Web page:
The USDA Natural Resources Conservation Service recently announced that four Natural Resources Districts in Nebraska received more than $2.5 million in Watershed Flood Prevention and Operations funding.
The funding will be directed toward developing watershed plans in the following NRDs:
Lower Platte South NRD. Funding will be used to complete the Little Salt Creek Watershed Plan in northern Lancaster County. This plan will help improve habitat for the endangered Salt Creek tiger beetle by protecting saline wetland habitat, providing wetland rehabilitation, and providing erosion and sediment control.
Lower Elkhorn NRD. Funding will be used to complete the Battle Creek Watershed Plan. This plan aims to reduce the overall flood risk in the area, as well as provide flood resiliency for surrounding agricultural land.
Central Platte NRD. Funding will be used to complete the Spring and Buffalo Creeks Watershed Plan. This effort is focused on reducing flood damage to irrigation canal infrastructure and agricultural land. Goals include identifying solutions to reoccurring flooding problems and soil erosion, and evaluating projects that can benefit endangered and threatened species within and downstream of the watershed.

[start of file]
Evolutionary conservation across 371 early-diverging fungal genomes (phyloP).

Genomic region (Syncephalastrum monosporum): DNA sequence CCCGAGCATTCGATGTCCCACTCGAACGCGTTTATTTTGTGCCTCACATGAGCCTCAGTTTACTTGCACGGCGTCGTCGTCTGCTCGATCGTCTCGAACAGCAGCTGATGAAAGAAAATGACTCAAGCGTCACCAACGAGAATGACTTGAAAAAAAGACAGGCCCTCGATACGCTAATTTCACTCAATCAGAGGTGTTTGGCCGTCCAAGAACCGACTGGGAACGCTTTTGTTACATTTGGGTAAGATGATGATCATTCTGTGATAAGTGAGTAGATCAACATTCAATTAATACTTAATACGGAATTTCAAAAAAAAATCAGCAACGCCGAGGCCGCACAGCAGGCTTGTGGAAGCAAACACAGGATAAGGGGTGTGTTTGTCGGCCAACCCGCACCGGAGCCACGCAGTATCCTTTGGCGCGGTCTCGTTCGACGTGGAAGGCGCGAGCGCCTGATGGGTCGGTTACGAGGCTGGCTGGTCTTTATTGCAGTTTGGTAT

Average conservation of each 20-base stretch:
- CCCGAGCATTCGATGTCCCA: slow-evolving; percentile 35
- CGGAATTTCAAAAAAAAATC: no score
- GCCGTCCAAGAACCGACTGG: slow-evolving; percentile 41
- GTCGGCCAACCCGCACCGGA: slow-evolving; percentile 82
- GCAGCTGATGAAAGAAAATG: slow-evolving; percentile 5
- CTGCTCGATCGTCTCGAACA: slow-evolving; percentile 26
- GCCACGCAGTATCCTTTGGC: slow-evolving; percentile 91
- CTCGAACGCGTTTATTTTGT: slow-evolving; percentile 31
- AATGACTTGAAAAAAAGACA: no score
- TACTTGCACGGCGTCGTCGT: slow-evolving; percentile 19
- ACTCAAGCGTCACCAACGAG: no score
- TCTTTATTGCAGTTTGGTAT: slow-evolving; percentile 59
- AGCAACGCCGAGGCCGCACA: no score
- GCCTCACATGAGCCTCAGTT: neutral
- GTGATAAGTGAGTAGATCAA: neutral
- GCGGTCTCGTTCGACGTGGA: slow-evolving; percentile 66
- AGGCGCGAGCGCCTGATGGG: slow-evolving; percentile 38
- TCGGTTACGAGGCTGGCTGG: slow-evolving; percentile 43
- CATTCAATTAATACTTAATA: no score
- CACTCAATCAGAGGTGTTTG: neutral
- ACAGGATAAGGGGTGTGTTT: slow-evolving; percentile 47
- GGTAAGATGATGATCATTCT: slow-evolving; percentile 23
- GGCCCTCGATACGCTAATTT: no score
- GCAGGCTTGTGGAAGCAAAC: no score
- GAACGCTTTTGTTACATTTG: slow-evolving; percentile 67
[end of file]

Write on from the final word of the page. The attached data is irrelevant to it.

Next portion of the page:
The Central Platte NRD also received funding to complete the Lower Wood River Watershed Plan. The goal is to establish a recommended plan to address ongoing flooding events. This includes implementing structural and nonstructural projects to create resiliency against future flooding, reduce flood-related damages and protect the local economy.
Lower Loup NRD. Funding will be used to complete the Mud Creek Watershed Plan. This plan will focus on reducing flood-related damages to communities and agricultural land, improve flood resiliency, improve recreation opportunities and enhance groundwater recharge.
"We look forward to working with these Natural Resources Districts on these new watershed projects," Nebraska state conservationist Craig Derickson says. "We saw how established watershed projects sprang into action this past spring following the bomb cyclone, reducing flood damages and protecting natural resources. These new projects plan to provide more benefits to more areas across Nebraska."